No one is more generous than Jesus, and no one was more joyful than Jesus. He gave up everything for us, and it was for the joy set before him (Heb. 12:2). In response, those who have been changed by his grace now do the same. We become radically generous people who joyfully give and give and give for the sake of God’s kingdom and the glory of Christ. So while giving 10% is a great place to start (the average in America is 2%), we are not bound by that, and should have radical generosity as our goal. Maybe that means 20% or 30%, or more! The amount we give ought to be something generous, which we decide in our heart with the guidance of the Lord, based on what we’ve been given (Ex. 35:5, Deut. 16:17), with a joyful attitude rooted in worship and love for the Lord. 

“Each one must give as he has decided in his heart, not reluctantly or under compulsion, for God loves a cheerful giver. . . You will be enriched in every way to be generous in every way, which through us will produce thanksgiving to God.” (2 Cor. 9:7, 11)

We should continually assess our finances and see how we can become more and more generous, supporting our churches and pastors, and giving more opportunity for ministry to the poor. A good place to start is with a tithe, and then make a goal to grow in generosity as the Lord provides for you. This might mean making some sacrifices, but it is always worth it, and Jesus has already paved the way with his own sacrificially generous life and death for our sake. This practice of generous giving also helps protect us from idolizing wealth, keeping our focus on heavenly treasure rather than earthly treasure (1 Tim. 6:17-19).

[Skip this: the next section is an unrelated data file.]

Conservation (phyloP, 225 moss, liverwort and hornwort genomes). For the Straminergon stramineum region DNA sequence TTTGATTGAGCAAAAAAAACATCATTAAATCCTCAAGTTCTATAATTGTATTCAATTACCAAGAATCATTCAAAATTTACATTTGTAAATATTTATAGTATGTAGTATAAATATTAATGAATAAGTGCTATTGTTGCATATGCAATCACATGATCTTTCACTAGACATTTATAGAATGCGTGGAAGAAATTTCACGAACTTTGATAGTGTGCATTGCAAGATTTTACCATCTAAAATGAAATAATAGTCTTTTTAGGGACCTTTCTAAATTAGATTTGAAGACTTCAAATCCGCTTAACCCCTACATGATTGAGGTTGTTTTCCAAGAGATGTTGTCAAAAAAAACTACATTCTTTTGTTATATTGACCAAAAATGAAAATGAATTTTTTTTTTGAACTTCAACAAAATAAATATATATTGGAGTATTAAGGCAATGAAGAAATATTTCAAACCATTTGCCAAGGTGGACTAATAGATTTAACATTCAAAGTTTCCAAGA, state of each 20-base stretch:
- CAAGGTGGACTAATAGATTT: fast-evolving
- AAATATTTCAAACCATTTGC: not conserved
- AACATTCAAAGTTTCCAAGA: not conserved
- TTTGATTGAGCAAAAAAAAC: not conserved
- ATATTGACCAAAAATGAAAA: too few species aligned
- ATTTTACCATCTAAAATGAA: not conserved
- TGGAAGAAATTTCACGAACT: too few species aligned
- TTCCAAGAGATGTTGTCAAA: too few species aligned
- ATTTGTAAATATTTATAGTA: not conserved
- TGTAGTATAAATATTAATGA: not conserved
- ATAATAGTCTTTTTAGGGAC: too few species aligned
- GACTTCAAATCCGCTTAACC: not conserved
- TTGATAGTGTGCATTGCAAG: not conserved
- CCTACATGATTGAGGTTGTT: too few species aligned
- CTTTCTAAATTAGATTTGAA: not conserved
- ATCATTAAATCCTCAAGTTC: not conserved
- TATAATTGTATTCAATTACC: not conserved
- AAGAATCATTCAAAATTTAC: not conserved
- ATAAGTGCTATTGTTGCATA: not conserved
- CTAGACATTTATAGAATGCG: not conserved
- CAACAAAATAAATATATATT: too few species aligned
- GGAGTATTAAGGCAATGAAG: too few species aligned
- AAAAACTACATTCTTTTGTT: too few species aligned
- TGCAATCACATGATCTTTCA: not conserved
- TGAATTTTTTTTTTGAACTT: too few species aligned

To conclude, I want to draw us back to remembering that with all the practical reasons of supporting pastors and caring for the poor, our giving is more than anything an act of worship to our generous and benevolent God, offered in praise and thanksgiving for all that he has given us. Seeing God's generosity to us in Christ grows our generosity. Giving to our churches on Sundays helps us grow to be more generous people on all the other days, as we offer up our whole lives as worshipful offerings to God.